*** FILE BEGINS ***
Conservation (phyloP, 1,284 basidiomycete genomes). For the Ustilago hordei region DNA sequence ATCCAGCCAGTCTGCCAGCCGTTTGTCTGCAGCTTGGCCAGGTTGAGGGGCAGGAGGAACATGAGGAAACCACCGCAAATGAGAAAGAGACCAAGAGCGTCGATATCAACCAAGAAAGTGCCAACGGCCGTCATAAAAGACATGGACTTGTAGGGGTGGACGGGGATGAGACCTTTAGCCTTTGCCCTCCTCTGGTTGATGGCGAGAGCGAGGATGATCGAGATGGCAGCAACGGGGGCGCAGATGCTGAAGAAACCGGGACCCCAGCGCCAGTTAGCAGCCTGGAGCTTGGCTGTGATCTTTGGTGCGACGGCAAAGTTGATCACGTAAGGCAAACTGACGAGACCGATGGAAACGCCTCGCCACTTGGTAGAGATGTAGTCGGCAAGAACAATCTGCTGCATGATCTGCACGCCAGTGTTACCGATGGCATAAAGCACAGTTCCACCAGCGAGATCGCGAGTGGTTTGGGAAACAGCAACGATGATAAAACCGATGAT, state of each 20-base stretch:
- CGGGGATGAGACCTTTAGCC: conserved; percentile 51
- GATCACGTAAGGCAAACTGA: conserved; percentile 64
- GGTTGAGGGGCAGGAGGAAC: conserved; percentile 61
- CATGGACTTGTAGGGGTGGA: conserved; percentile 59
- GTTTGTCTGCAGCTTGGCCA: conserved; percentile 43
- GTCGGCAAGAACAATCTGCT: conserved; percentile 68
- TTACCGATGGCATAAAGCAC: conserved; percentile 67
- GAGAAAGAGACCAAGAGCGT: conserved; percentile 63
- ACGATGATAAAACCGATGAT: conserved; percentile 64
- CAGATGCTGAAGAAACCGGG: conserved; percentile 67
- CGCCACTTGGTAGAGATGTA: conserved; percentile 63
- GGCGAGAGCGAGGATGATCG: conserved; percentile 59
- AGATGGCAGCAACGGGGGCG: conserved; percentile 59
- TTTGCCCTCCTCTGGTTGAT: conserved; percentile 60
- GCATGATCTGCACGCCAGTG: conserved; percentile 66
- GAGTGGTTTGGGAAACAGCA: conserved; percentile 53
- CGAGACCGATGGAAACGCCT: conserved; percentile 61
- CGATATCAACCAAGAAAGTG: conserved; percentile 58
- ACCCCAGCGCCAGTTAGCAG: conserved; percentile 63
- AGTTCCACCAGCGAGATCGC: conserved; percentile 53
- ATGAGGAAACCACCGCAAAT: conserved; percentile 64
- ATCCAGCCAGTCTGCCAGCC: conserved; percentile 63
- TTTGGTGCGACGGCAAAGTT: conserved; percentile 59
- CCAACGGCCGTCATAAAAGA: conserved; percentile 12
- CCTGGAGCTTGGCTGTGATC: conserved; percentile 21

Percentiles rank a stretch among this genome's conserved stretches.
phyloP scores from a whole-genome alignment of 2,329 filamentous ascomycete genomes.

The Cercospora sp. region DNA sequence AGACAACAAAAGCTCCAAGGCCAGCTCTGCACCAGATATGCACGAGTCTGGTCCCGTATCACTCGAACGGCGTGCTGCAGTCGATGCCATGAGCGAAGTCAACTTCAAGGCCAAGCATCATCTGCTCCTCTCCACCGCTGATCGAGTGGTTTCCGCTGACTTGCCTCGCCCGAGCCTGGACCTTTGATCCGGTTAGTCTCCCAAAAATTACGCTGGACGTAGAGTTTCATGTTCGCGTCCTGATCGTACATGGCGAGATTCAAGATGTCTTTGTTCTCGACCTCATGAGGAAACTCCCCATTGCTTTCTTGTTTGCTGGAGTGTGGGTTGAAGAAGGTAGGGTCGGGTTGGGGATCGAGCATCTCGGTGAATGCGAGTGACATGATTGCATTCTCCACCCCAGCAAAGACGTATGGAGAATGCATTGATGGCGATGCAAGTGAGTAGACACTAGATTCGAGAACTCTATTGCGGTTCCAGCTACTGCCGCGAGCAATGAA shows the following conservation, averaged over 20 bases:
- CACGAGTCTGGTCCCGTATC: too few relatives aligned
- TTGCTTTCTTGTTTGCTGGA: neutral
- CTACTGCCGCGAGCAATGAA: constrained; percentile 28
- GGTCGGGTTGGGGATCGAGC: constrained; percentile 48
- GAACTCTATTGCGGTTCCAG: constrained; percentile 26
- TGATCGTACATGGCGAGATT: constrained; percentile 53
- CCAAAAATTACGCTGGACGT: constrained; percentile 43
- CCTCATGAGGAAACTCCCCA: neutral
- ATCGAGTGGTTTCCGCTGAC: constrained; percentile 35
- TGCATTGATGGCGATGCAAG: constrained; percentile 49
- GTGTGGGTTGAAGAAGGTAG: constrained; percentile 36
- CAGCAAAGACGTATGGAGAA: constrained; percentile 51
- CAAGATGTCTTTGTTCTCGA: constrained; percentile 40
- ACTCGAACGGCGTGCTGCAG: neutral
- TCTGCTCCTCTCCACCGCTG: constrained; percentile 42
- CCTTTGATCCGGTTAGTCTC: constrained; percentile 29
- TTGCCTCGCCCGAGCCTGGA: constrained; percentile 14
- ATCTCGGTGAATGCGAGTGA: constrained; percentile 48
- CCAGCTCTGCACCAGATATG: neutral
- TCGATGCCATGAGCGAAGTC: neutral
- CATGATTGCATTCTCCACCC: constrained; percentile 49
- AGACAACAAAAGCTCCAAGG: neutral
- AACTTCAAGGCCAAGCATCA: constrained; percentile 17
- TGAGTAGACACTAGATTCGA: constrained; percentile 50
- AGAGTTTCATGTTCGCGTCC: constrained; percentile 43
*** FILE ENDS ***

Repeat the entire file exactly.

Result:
Conservation (phyloP, 1,284 basidiomycete genomes). For the Ustilago hordei region DNA sequence ATCCAGCCAGTCTGCCAGCCGTTTGTCTGCAGCTTGGCCAGGTTGAGGGGCAGGAGGAACATGAGGAAACCACCGCAAATGAGAAAGAGACCAAGAGCGTCGATATCAACCAAGAAAGTGCCAACGGCCGTCATAAAAGACATGGACTTGTAGGGGTGGACGGGGATGAGACCTTTAGCCTTTGCCCTCCTCTGGTTGATGGCGAGAGCGAGGATGATCGAGATGGCAGCAACGGGGGCGCAGATGCTGAAGAAACCGGGACCCCAGCGCCAGTTAGCAGCCTGGAGCTTGGCTGTGATCTTTGGTGCGACGGCAAAGTTGATCACGTAAGGCAAACTGACGAGACCGATGGAAACGCCTCGCCACTTGGTAGAGATGTAGTCGGCAAGAACAATCTGCTGCATGATCTGCACGCCAGTGTTACCGATGGCATAAAGCACAGTTCCACCAGCGAGATCGCGAGTGGTTTGGGAAACAGCAACGATGATAAAACCGATGAT, state of each 20-base stretch:
- CGGGGATGAGACCTTTAGCC: conserved; percentile 51
- GATCACGTAAGGCAAACTGA: conserved; percentile 64
- GGTTGAGGGGCAGGAGGAAC: conserved; percentile 61
- CATGGACTTGTAGGGGTGGA: conserved; percentile 59
- GTTTGTCTGCAGCTTGGCCA: conserved; percentile 43
- GTCGGCAAGAACAATCTGCT: conserved; percentile 68
- TTACCGATGGCATAAAGCAC: conserved; percentile 67
- GAGAAAGAGACCAAGAGCGT: conserved; percentile 63
- ACGATGATAAAACCGATGAT: conserved; percentile 64
- CAGATGCTGAAGAAACCGGG: conserved; percentile 67
- CGCCACTTGGTAGAGATGTA: conserved; percentile 63
- GGCGAGAGCGAGGATGATCG: conserved; percentile 59
- AGATGGCAGCAACGGGGGCG: conserved; percentile 59
- TTTGCCCTCCTCTGGTTGAT: conserved; percentile 60
- GCATGATCTGCACGCCAGTG: conserved; percentile 66
- GAGTGGTTTGGGAAACAGCA: conserved; percentile 53
- CGAGACCGATGGAAACGCCT: conserved; percentile 61
- CGATATCAACCAAGAAAGTG: conserved; percentile 58
- ACCCCAGCGCCAGTTAGCAG: conserved; percentile 63
- AGTTCCACCAGCGAGATCGC: conserved; percentile 53
- ATGAGGAAACCACCGCAAAT: conserved; percentile 64
- ATCCAGCCAGTCTGCCAGCC: conserved; percentile 63
- TTTGGTGCGACGGCAAAGTT: conserved; percentile 59
- CCAACGGCCGTCATAAAAGA: conserved; percentile 12
- CCTGGAGCTTGGCTGTGATC: conserved; percentile 21

Percentiles rank a stretch among this genome's conserved stretches.
phyloP scores from a whole-genome alignment of 2,329 filamentous ascomycete genomes.

The Cercospora sp. region DNA sequence AGACAACAAAAGCTCCAAGGCCAGCTCTGCACCAGATATGCACGAGTCTGGTCCCGTATCACTCGAACGGCGTGCTGCAGTCGATGCCATGAGCGAAGTCAACTTCAAGGCCAAGCATCATCTGCTCCTCTCCACCGCTGATCGAGTGGTTTCCGCTGACTTGCCTCGCCCGAGCCTGGACCTTTGATCCGGTTAGTCTCCCAAAAATTACGCTGGACGTAGAGTTTCATGTTCGCGTCCTGATCGTACATGGCGAGATTCAAGATGTCTTTGTTCTCGACCTCATGAGGAAACTCCCCATTGCTTTCTTGTTTGCTGGAGTGTGGGTTGAAGAAGGTAGGGTCGGGTTGGGGATCGAGCATCTCGGTGAATGCGAGTGACATGATTGCATTCTCCACCCCAGCAAAGACGTATGGAGAATGCATTGATGGCGATGCAAGTGAGTAGACACTAGATTCGAGAACTCTATTGCGGTTCCAGCTACTGCCGCGAGCAATGAA shows the following conservation, averaged over 20 bases:
- CACGAGTCTGGTCCCGTATC: too few relatives aligned
- TTGCTTTCTTGTTTGCTGGA: neutral
- CTACTGCCGCGAGCAATGAA: constrained; percentile 28
- GGTCGGGTTGGGGATCGAGC: constrained; percentile 48
- GAACTCTATTGCGGTTCCAG: constrained; percentile 26
- TGATCGTACATGGCGAGATT: constrained; percentile 53
- CCAAAAATTACGCTGGACGT: constrained; percentile 43
- CCTCATGAGGAAACTCCCCA: neutral
- ATCGAGTGGTTTCCGCTGAC: constrained; percentile 35
- TGCATTGATGGCGATGCAAG: constrained; percentile 49
- GTGTGGGTTGAAGAAGGTAG: constrained; percentile 36
- CAGCAAAGACGTATGGAGAA: constrained; percentile 51
- CAAGATGTCTTTGTTCTCGA: constrained; percentile 40
- ACTCGAACGGCGTGCTGCAG: neutral
- TCTGCTCCTCTCCACCGCTG: constrained; percentile 42
- CCTTTGATCCGGTTAGTCTC: constrained; percentile 29
- TTGCCTCGCCCGAGCCTGGA: constrained; percentile 14
- ATCTCGGTGAATGCGAGTGA: constrained; percentile 48
- CCAGCTCTGCACCAGATATG: neutral
- TCGATGCCATGAGCGAAGTC: neutral
- CATGATTGCATTCTCCACCC: constrained; percentile 49
- AGACAACAAAAGCTCCAAGG: neutral
- AACTTCAAGGCCAAGCATCA: constrained; percentile 17
- TGAGTAGACACTAGATTCGA: constrained; percentile 50
- AGAGTTTCATGTTCGCGTCC: constrained; percentile 43